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The Apprentice – it’s basically Big Brother for entrepreneurs

The Apprentice has changed its format over the years, but behind-the-scenes it turns out contestants are treated somewhat like Big Brother housemates.
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Established back in 2005, The Apprentice has impressive longevity under its belt. Still, the Alan Sugar-helmed reality TV show is outstripped by Big Brother, which launched in 2000.

You’re probably wondering where I’m going with this. After all, one show is for aspiring success stories and the other for, increasingly wild and eccentric individuals. I’ll let you decide who goes where.

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Tom Gearing is the MD of Cult Wines, a fine wine investment specialist. Back in 2012 he appeared on The Apprentice and pitched his idea for the company to Sugar, but it was deemed too risky and rival Ricky Martin subsequently went on to win the programme with his recruitment business.

Sugar’s rebuff didn’t stop Gearing from making a success of his venture though, which today has expected sales of £30m – a 47 per cent increase year-on-year.

Speaking with Gearing about his time with Sugar on The Apprentice, and it came to light that the business mogul was very nearly absent from the process altogether.

After a friend applied on his behalf back in July 2011 when he was 23, Gearing eventually started filming in October.

“It was a whirlwind. I got a call to be on the show and it was a strange experience,” he recalled, using a description one might reserve for Big Brother.

“Once the opportunity came up, Cult Wines had been going for a few years, so we were raising awareness and creating more publicity. I was lucky enough to get to the final, which was big exposure with a chance of a fantastic amount of capital to get in.”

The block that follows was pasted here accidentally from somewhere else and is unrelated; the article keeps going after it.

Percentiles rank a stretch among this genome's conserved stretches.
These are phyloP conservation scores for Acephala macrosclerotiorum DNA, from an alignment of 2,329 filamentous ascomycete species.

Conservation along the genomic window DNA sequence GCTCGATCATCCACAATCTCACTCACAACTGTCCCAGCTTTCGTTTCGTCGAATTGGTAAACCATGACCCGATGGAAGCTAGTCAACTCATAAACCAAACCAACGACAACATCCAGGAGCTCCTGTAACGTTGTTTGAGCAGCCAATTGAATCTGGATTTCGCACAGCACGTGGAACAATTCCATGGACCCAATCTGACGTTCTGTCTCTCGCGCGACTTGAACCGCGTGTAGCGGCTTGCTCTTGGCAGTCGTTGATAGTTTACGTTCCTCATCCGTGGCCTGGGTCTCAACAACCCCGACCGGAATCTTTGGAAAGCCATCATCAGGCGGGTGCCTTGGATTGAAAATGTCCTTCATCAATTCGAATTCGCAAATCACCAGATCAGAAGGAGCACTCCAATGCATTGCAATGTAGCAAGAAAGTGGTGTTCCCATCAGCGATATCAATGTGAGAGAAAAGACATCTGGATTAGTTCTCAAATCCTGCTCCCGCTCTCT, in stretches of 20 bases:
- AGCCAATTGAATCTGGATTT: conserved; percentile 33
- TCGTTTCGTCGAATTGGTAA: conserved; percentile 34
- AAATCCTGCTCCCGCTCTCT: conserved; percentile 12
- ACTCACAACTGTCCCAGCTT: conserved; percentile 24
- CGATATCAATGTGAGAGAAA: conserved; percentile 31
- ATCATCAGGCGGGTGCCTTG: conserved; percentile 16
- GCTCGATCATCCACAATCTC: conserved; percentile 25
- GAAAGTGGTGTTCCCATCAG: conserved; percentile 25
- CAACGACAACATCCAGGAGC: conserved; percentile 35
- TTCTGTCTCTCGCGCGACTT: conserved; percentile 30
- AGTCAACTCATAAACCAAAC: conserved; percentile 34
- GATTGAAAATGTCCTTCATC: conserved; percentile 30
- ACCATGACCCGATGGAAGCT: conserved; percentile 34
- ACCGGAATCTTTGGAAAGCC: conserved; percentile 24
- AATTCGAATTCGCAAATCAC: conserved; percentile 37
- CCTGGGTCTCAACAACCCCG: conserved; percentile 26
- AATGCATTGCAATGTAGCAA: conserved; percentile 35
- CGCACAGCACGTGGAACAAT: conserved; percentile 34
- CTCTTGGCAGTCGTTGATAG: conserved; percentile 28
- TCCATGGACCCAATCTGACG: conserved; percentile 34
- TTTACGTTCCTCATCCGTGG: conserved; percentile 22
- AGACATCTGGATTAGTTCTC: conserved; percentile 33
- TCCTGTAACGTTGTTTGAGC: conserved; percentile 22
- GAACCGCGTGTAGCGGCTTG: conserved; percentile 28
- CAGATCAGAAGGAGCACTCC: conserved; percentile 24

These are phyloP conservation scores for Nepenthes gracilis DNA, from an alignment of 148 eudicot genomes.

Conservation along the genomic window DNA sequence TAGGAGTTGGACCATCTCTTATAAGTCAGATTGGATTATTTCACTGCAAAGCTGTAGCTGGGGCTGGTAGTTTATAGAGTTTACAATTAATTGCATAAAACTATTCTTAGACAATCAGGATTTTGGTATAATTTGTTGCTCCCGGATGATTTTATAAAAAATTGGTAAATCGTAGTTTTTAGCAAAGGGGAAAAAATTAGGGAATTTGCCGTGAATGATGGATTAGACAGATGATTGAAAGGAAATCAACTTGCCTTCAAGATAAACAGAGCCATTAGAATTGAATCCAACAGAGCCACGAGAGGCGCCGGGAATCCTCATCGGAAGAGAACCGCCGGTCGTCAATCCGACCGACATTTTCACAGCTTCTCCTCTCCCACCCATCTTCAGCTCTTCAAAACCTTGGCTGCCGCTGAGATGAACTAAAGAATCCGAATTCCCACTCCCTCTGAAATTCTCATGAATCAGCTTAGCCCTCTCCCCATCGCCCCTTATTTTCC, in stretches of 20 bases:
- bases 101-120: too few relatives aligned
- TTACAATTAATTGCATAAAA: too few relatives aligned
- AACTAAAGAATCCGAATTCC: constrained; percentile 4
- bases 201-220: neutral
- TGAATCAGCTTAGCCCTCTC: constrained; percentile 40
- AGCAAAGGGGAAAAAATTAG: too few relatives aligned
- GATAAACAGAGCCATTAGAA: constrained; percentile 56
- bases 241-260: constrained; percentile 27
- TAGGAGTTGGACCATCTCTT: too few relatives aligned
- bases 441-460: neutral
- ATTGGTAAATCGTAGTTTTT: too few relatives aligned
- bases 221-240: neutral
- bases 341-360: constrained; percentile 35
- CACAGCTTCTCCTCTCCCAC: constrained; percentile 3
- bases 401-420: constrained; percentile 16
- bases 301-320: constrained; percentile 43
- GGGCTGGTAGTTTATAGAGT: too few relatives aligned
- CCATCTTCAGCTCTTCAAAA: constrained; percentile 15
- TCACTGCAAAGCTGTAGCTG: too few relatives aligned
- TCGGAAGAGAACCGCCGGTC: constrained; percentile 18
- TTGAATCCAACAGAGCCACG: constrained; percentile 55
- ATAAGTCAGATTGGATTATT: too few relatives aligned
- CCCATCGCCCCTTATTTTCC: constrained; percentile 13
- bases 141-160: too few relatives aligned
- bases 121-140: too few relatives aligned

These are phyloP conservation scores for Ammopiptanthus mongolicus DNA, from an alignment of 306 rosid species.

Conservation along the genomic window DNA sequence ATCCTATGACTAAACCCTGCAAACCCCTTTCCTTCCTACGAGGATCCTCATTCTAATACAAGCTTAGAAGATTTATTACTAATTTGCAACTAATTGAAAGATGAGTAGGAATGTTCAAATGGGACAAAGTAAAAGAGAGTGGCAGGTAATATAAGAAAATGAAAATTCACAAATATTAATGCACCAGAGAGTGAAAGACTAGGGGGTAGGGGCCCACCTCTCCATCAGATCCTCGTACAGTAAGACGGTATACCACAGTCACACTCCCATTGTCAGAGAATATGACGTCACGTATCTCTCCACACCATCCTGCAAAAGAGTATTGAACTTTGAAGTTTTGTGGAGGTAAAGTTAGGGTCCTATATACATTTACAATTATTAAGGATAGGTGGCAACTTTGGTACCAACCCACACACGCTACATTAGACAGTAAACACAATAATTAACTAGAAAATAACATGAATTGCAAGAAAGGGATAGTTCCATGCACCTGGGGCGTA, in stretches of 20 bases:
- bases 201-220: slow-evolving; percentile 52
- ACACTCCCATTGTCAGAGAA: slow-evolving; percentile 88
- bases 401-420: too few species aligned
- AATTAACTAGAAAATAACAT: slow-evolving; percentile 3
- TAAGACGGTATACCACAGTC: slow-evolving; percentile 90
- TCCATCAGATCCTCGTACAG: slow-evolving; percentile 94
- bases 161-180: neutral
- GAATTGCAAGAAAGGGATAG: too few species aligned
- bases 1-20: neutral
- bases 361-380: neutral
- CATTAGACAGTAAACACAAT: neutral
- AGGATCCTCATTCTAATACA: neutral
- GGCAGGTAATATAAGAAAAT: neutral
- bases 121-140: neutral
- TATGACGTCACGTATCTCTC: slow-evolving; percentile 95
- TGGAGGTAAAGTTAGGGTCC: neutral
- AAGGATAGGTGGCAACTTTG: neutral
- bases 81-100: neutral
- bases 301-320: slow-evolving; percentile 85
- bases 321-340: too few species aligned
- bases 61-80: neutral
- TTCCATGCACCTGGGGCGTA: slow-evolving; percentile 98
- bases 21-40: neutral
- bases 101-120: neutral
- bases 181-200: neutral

Gearing said his decision to participate in The Apprentice was a good opportunity, given his youth, which meant fewer ties while away for seven weeks, as others had families and young children they were separated from.

Elaborating on how the Big Brother-like element of the competition fitted in, he added: “The experience was a weird one. It’s very different being on it to watching it – you realise it’s a TV programme first and foremost, above business challenges.

“There’s no contact with the outside world. They take your phone and wallet off you and you have chaperones on your one day off – you’re also not allowed to watch TV or read the newspaper. They’re very on top of you.”

As time passed, Gearing got more comfortable around the cameras and the process, almost forgetting he was part of a TV show – as many do when on Big Brother for such an extended period of time.

Believing the process to be more of a mental challenge than anything else, Gearing’s resilience took him to the final to sit in the boardroom alongside Sugar and rival Martin.

It was the big moment, was he going to be hired or fired? Both, it turns out.

Yes, those that make it to the final, surviving an onslaught from Sugar and his advisers, are put through eve more torture as they record themselves being hired and fired, with the final outcome only revealed on the TV final – even to the victor.

“When it came to the ending, with me and Ricky Martin, we were both filmed winning and losing. You don’t find out who’s won until the season ends in June, so more than six months later until I found out the result. They keep it very tight and controlled,” revealed Gearing.

He has no regrets though, even if the experience can be likened to Big Brother.

“Experiencing that pressure of performing gave me mental toughness, and I realised I cope well under pressure. The process was great for promotion and awareness,” Gearing said.

Interestingly though, they were lessons he discovered for himself, with Sugar something of an enigma.

“Exposure to him is limited,” added Gearing. “On days of doing a task, Lord Sugar will be there, he’ll give you spiel and he’s working off material he’s been given.

“The only interaction is in the boardroom and he’s basically berating, he’s not really guiding you. He keeps his distance and is only there for filming bits. I learnt from the process overall.”

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About Author

Zen Terrelonge

Zen Terrelonge is the deputy editor of Real Business, specialising in media, innovation, technology and the digital sector. A media professional with eight years worth of experience he has worked for both startup and established publications.

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